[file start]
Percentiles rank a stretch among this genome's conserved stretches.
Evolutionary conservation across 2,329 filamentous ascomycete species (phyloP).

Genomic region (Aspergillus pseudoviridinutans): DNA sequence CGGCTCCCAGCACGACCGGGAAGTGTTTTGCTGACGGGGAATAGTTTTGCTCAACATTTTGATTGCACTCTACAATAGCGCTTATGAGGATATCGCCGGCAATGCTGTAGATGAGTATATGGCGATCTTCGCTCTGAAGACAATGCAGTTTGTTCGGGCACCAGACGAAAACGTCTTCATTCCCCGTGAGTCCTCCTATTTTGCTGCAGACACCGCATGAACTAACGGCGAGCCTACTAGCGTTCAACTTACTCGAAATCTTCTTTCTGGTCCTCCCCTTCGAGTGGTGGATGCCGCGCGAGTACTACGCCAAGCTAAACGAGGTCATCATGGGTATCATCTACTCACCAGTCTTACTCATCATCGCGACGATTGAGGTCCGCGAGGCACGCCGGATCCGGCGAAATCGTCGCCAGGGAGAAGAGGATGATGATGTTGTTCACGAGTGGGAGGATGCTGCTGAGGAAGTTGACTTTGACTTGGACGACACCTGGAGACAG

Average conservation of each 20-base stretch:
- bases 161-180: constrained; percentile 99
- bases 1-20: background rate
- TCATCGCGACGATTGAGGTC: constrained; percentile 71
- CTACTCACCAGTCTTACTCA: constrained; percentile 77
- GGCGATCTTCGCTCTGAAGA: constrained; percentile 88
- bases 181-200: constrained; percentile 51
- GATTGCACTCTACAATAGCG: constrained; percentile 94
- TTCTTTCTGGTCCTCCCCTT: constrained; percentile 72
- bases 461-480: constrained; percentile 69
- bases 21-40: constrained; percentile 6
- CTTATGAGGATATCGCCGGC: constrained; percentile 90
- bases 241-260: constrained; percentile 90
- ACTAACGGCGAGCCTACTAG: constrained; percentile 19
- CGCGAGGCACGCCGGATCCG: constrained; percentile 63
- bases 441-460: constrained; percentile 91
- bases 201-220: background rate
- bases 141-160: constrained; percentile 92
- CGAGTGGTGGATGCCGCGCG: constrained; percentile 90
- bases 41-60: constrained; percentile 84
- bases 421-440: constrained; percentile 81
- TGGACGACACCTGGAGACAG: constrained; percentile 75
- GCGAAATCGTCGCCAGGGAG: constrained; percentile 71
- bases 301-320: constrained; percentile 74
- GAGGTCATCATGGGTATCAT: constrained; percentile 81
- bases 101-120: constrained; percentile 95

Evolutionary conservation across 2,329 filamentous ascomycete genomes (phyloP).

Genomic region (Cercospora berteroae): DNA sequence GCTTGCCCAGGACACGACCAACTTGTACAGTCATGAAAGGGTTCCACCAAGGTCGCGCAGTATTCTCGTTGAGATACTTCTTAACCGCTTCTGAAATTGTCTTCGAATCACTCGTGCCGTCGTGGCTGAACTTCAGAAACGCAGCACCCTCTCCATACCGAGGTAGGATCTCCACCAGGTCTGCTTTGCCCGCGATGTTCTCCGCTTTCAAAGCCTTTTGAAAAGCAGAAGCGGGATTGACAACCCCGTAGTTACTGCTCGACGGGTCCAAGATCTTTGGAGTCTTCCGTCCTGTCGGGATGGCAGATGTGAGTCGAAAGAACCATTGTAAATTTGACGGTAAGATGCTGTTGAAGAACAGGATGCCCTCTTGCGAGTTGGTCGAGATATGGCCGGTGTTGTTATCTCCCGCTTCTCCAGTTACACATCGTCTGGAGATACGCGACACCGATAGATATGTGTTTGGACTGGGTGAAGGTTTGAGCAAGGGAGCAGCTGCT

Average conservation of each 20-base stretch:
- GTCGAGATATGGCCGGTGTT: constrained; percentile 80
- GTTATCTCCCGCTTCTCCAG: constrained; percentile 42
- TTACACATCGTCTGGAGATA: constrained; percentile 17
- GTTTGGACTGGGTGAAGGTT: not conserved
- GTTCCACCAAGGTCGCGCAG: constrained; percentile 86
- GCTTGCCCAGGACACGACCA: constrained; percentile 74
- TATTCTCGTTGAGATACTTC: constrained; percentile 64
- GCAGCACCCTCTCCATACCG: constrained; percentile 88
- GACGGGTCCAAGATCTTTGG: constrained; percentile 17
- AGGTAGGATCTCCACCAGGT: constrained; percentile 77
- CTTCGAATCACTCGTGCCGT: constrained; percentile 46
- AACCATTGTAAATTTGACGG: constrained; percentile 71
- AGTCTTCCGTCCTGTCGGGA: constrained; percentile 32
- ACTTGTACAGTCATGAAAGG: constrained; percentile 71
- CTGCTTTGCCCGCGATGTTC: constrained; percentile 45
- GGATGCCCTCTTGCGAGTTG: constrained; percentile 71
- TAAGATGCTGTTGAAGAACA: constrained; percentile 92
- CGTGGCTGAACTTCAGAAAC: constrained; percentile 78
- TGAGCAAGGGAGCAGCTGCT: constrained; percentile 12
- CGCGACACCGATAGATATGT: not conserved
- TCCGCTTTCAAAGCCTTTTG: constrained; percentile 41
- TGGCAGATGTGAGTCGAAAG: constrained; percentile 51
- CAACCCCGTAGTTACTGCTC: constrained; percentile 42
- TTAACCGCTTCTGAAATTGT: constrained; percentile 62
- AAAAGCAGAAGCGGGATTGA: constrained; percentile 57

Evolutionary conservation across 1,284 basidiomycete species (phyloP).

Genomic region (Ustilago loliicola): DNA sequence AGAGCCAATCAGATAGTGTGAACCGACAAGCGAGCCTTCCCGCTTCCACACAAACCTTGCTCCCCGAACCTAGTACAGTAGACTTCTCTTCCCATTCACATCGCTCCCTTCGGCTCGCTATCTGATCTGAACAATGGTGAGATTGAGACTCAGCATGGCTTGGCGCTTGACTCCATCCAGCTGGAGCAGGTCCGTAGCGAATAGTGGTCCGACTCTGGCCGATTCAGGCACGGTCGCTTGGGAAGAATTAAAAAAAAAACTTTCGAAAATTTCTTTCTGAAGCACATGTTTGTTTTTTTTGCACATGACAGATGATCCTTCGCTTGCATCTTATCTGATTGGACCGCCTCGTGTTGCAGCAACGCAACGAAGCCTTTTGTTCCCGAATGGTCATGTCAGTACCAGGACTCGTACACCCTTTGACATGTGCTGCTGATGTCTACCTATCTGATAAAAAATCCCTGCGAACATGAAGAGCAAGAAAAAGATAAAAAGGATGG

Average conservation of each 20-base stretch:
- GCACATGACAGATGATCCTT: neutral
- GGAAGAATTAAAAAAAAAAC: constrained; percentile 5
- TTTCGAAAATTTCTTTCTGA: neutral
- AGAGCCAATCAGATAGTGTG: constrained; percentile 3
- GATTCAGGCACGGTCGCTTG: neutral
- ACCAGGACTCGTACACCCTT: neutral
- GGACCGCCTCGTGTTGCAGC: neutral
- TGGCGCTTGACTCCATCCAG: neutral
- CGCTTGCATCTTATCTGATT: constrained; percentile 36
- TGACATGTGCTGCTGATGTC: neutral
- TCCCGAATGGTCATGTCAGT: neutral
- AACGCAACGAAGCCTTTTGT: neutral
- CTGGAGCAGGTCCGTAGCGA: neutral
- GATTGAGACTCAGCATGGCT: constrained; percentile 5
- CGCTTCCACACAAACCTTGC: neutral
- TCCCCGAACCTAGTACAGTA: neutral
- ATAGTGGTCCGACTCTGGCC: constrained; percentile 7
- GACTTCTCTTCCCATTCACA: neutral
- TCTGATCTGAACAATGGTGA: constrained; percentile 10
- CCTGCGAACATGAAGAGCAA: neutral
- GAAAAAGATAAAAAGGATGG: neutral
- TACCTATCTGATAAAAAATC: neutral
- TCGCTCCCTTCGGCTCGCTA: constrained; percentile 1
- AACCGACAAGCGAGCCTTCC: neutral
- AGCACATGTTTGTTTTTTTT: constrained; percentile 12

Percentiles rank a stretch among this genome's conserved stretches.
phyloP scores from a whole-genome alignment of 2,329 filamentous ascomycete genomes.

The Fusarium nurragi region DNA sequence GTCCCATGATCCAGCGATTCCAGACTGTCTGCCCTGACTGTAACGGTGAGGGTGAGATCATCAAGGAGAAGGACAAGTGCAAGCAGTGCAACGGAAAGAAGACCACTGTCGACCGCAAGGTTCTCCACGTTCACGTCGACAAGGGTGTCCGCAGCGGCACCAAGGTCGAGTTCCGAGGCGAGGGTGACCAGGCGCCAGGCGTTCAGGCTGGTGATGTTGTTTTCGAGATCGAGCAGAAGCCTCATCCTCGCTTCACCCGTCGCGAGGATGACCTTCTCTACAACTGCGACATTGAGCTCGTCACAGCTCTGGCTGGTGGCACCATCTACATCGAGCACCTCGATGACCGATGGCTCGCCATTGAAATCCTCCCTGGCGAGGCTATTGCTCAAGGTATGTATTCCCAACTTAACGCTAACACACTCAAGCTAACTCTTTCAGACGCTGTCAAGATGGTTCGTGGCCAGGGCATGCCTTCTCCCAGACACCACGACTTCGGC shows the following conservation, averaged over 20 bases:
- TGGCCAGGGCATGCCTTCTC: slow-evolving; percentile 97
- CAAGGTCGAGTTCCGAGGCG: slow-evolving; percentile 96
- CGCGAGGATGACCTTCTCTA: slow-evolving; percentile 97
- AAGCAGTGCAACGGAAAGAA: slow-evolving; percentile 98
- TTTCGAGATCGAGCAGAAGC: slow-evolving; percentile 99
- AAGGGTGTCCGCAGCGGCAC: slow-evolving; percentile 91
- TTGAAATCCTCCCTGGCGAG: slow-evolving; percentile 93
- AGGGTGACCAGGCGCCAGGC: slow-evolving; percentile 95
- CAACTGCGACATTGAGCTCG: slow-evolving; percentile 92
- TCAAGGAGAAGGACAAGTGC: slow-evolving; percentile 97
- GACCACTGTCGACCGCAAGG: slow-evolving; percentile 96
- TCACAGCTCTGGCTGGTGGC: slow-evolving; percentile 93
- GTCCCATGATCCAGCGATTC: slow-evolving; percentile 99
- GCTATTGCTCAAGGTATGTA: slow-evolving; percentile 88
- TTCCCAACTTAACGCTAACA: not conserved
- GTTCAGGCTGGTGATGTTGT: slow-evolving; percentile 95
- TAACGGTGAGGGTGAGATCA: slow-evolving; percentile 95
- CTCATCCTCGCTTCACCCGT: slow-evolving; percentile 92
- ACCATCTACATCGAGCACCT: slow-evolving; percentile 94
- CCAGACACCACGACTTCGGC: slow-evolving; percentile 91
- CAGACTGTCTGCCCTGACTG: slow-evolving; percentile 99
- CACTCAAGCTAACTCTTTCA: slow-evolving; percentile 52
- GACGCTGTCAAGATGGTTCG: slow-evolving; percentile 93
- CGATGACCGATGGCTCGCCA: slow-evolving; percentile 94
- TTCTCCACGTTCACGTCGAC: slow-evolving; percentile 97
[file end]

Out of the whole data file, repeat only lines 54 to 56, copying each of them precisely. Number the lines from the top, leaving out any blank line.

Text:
- TGGCAGATGTGAGTCGAAAG: constrained; percentile 51
- CAACCCCGTAGTTACTGCTC: constrained; percentile 42
- TTAACCGCTTCTGAAATTGT: constrained; percentile 62